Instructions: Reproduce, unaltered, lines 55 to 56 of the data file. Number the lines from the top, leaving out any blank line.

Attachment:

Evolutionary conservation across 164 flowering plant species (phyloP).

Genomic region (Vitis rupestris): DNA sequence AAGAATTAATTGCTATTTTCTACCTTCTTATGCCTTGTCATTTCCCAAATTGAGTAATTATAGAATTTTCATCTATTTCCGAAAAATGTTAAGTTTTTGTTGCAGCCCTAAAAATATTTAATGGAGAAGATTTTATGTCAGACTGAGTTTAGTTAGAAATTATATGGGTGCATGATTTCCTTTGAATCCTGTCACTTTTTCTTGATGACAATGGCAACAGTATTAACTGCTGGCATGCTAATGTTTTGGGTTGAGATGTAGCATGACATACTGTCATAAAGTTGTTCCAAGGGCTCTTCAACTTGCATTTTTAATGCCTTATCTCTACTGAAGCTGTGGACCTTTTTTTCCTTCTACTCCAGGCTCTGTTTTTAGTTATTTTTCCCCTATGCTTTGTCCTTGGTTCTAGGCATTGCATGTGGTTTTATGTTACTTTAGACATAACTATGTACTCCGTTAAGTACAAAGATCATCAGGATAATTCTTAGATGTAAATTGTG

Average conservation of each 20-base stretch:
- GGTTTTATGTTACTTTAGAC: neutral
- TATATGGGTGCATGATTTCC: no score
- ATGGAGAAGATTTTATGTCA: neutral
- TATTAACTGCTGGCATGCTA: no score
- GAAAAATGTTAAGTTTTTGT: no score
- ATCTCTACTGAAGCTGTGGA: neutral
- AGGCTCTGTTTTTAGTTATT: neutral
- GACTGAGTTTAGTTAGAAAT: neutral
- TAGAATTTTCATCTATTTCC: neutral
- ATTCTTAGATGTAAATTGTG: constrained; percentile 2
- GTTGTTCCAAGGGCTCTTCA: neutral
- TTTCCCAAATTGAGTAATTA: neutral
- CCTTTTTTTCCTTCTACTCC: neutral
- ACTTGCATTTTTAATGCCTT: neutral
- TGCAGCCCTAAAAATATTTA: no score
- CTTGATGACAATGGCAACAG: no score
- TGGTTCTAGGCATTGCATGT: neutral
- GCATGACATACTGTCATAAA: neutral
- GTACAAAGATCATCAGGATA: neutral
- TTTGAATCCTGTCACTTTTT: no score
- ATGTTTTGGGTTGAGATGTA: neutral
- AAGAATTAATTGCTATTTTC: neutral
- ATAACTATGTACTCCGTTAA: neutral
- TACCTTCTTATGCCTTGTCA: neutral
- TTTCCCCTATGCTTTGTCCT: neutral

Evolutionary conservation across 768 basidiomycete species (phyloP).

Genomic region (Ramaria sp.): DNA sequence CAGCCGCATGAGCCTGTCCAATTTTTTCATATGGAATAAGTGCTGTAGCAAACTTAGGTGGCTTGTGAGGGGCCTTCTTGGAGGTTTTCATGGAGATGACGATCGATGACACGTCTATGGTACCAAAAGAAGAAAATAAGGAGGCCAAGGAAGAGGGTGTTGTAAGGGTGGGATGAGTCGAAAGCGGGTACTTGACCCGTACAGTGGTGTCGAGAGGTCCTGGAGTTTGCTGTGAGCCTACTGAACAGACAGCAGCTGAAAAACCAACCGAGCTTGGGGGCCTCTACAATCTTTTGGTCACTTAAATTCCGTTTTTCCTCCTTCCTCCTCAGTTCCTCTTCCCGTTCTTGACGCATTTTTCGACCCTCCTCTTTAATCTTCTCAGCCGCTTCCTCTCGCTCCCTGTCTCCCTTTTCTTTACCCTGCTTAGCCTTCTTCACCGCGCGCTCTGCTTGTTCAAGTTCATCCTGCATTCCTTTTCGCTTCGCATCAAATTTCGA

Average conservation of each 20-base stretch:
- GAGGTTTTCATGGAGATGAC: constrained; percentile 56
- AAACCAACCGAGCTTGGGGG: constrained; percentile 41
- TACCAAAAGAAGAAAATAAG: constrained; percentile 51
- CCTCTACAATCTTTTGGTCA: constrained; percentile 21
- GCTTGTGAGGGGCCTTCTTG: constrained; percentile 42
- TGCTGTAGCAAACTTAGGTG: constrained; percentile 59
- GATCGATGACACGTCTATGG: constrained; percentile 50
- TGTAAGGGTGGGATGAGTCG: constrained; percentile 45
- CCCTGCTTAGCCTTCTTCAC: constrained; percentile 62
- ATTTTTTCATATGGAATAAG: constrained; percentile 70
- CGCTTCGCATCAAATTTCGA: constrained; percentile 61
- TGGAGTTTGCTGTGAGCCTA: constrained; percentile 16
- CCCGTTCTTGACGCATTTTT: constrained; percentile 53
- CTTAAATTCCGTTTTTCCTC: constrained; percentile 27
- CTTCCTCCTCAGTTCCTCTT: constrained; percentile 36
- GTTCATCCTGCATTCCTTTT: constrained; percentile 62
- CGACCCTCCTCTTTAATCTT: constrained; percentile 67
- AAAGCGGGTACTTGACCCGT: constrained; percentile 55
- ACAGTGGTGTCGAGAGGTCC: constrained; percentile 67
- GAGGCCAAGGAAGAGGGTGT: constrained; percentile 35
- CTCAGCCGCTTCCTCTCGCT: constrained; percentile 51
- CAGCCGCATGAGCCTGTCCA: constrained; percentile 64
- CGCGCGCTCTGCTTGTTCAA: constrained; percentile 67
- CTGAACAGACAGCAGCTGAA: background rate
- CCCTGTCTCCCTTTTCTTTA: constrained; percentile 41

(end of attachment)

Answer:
- CTGAACAGACAGCAGCTGAA: background rate
- CCCTGTCTCCCTTTTCTTTA: constrained; percentile 41